Executive Privilege 101, For Lefties
Some lefties are e-mailing me quotes about “executive privilege” from the years of the Clinton investigations, quotes from leading conservative voices like Tony Snow.
What the lefties don’t seem to realize is that U.S. v. Nixon concerned claims of executive privilege made against demands for evidence in a criminal proceeding, and that Clinton’s many executive privilege claims –including novel ones such as the claim that Secret Service agents could not be questioned— were also made and defeated in the context of a criminal investigation.
The decision by the president to refuse any subpoena directed by House or Senate Democrats to his former counsel Harriet Miers or his current aide Karl Rove will be made against a co-equal branch not authorized to conduct criminal investigations. It will be a case of first impression if it reaches the Supreme Court, and if the Court does answer the question of whether the Congress can subpoena White House aides –it could invoke the political question doctrine and punt– it will be fundamentally unbalancing the branches if it sides with the right of Congress to summon the president’s most senior aides because the president fired eight officials who serve at his pleasure.
I will have Professors Chemerinsky and Eastman on today to discuss the matter. In the meantime, lefties bearing quotes should know they are indicting themselves, not the people they quote. To get started on their education, they might want to read In re Lindsey, a D.C. Circuit opinion from the heyday of the Clinton scandals, which notes that executive privilege exists and has been defeated to date only in the context of criminal investigation:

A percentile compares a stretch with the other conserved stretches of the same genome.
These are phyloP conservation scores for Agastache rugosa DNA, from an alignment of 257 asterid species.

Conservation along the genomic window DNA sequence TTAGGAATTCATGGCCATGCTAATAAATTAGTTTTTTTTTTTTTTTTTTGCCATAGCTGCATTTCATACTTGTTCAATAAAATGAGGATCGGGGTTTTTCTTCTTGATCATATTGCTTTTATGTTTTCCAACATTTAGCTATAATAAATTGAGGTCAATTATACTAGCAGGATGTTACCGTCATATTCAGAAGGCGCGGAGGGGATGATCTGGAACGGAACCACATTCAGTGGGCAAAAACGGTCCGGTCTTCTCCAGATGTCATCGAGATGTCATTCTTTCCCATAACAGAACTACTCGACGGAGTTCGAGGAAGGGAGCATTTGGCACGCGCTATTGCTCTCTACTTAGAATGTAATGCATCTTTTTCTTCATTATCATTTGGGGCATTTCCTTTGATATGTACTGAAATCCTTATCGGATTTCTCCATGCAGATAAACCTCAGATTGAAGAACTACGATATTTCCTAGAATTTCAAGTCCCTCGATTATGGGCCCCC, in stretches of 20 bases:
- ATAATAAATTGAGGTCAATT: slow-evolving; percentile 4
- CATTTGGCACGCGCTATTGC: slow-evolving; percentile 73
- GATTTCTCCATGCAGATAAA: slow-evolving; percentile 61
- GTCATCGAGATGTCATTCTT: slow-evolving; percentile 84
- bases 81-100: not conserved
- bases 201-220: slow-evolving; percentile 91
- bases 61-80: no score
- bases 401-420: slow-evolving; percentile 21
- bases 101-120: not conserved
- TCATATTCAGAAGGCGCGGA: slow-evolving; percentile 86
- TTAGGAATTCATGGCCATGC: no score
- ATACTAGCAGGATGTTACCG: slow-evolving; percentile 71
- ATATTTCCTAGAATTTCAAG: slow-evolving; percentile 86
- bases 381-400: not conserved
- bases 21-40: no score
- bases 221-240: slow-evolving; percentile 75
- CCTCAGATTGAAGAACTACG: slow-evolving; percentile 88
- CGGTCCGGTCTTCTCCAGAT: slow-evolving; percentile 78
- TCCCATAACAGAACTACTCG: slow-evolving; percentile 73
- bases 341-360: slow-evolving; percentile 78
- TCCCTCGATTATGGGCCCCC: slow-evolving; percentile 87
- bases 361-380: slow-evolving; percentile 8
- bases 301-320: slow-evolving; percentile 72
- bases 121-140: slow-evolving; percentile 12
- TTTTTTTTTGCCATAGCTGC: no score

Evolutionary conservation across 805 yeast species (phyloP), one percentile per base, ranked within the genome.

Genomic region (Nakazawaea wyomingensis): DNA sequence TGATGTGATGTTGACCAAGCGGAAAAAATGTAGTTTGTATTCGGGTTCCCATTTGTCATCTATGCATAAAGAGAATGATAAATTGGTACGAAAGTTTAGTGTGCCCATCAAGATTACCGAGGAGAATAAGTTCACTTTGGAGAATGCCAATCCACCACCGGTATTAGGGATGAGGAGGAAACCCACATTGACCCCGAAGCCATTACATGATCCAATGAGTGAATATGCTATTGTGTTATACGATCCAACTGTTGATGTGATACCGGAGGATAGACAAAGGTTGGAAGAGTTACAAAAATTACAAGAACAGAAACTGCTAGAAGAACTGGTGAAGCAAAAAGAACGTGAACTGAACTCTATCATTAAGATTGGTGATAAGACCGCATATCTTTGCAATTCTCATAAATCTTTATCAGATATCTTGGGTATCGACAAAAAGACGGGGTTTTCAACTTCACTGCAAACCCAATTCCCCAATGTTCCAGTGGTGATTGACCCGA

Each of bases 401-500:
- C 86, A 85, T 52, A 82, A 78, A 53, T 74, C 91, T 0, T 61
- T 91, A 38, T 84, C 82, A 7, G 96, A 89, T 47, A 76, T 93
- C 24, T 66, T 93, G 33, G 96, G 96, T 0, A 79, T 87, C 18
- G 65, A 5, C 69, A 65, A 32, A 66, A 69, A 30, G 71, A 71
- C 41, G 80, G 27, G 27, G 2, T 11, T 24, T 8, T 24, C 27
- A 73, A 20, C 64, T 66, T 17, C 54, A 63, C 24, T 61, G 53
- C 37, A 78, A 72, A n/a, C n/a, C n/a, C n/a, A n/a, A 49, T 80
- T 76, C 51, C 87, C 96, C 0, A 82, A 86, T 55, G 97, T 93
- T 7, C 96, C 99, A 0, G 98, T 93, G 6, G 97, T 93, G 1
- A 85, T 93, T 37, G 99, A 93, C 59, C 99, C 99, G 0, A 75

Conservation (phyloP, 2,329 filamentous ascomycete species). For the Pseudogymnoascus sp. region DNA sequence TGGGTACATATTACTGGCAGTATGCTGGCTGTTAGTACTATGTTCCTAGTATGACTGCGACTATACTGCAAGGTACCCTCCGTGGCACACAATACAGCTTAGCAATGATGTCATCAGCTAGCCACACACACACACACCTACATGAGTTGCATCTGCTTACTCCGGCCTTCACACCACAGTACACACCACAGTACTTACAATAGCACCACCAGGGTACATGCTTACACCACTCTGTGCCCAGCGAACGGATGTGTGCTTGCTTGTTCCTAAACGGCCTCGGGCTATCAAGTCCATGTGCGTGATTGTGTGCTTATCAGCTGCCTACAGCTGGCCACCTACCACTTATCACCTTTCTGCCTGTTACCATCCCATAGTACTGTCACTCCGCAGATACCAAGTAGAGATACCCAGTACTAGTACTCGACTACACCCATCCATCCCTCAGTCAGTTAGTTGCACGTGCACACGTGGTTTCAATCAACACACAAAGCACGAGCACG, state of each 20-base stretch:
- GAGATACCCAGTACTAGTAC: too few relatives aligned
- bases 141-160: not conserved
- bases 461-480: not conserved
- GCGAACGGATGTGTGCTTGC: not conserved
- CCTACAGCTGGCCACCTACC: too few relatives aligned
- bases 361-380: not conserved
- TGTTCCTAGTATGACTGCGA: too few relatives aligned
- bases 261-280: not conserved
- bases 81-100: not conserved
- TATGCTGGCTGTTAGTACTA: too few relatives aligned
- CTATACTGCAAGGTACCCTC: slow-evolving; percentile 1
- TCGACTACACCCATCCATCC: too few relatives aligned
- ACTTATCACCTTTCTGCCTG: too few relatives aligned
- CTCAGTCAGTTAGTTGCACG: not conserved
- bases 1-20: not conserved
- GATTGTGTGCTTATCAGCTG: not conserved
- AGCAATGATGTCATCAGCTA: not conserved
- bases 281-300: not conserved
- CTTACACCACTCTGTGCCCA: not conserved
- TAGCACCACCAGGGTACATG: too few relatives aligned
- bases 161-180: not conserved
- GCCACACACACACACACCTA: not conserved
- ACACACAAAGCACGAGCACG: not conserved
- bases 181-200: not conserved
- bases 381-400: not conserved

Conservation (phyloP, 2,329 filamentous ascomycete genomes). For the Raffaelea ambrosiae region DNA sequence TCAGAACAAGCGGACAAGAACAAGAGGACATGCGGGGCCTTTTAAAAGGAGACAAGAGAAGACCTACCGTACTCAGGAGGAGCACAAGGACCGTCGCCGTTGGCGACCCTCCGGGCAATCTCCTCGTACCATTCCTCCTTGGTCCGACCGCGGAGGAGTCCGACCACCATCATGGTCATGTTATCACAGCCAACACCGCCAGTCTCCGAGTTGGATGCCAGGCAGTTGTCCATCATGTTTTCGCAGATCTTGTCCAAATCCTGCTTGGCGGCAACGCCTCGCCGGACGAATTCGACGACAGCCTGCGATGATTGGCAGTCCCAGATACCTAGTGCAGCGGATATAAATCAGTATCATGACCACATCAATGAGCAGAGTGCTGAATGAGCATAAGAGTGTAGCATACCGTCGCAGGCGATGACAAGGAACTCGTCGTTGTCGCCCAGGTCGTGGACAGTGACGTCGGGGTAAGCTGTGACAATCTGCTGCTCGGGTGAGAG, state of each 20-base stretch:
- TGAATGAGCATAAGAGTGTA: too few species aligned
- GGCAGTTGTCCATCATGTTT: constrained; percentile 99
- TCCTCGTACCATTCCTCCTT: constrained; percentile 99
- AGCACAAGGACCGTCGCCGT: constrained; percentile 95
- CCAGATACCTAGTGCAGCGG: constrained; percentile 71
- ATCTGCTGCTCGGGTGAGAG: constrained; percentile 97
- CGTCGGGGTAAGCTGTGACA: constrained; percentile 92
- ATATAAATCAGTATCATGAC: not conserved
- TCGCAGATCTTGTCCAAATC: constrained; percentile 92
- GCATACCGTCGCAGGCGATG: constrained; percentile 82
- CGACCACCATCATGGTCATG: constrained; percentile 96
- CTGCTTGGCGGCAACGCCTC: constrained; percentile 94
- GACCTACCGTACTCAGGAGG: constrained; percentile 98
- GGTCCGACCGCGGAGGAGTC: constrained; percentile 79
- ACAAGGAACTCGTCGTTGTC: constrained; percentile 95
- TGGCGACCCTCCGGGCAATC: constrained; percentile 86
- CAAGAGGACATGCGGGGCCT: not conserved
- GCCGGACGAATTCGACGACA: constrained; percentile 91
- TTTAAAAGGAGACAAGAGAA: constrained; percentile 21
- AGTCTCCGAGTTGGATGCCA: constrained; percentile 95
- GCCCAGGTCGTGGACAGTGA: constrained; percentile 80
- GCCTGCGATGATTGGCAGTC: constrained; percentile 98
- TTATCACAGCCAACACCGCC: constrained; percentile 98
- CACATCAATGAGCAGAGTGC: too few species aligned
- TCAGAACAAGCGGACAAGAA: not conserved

The Supreme Court and this court have held that even the constitutionally based executive privilege for presidential communications fundamental to the operation of the government can be overcome upon a proper showing of need for the evidence in criminal trials and in grand jury proceedings. See United States v. Nixon, 418 U.S. 683, 707-12 (1974); In re Sealed Case (Espy), 121 F.3d 729, 736-38 (D.C. Cir. 1997). In the context of federal criminal investigations and trials, there is no basis for treating legal advice differently from any other advice the Office of the President receives in performing its constitutional functions. The public interest in honest government and in exposing wrongdoing by government officials, as well as the tradition and practice, acknowledged by the Office of the President and by former White House Counsel, of government lawyers reporting evidence of federal criminal offenses whenever such evidence comes to them, lead to the conclusion that a government attorney may not invoke the attorney-client privilege in response to grand jury questions seeking information relating to the possible commission of a federal crime. The extent to which the communications of White House Counsel are privileged against disclosure to a federal grand jury depends, therefore, on whether the communications contain information of possible criminal offenses. Additional protection may flow from executive privilege…. (emphasis added.)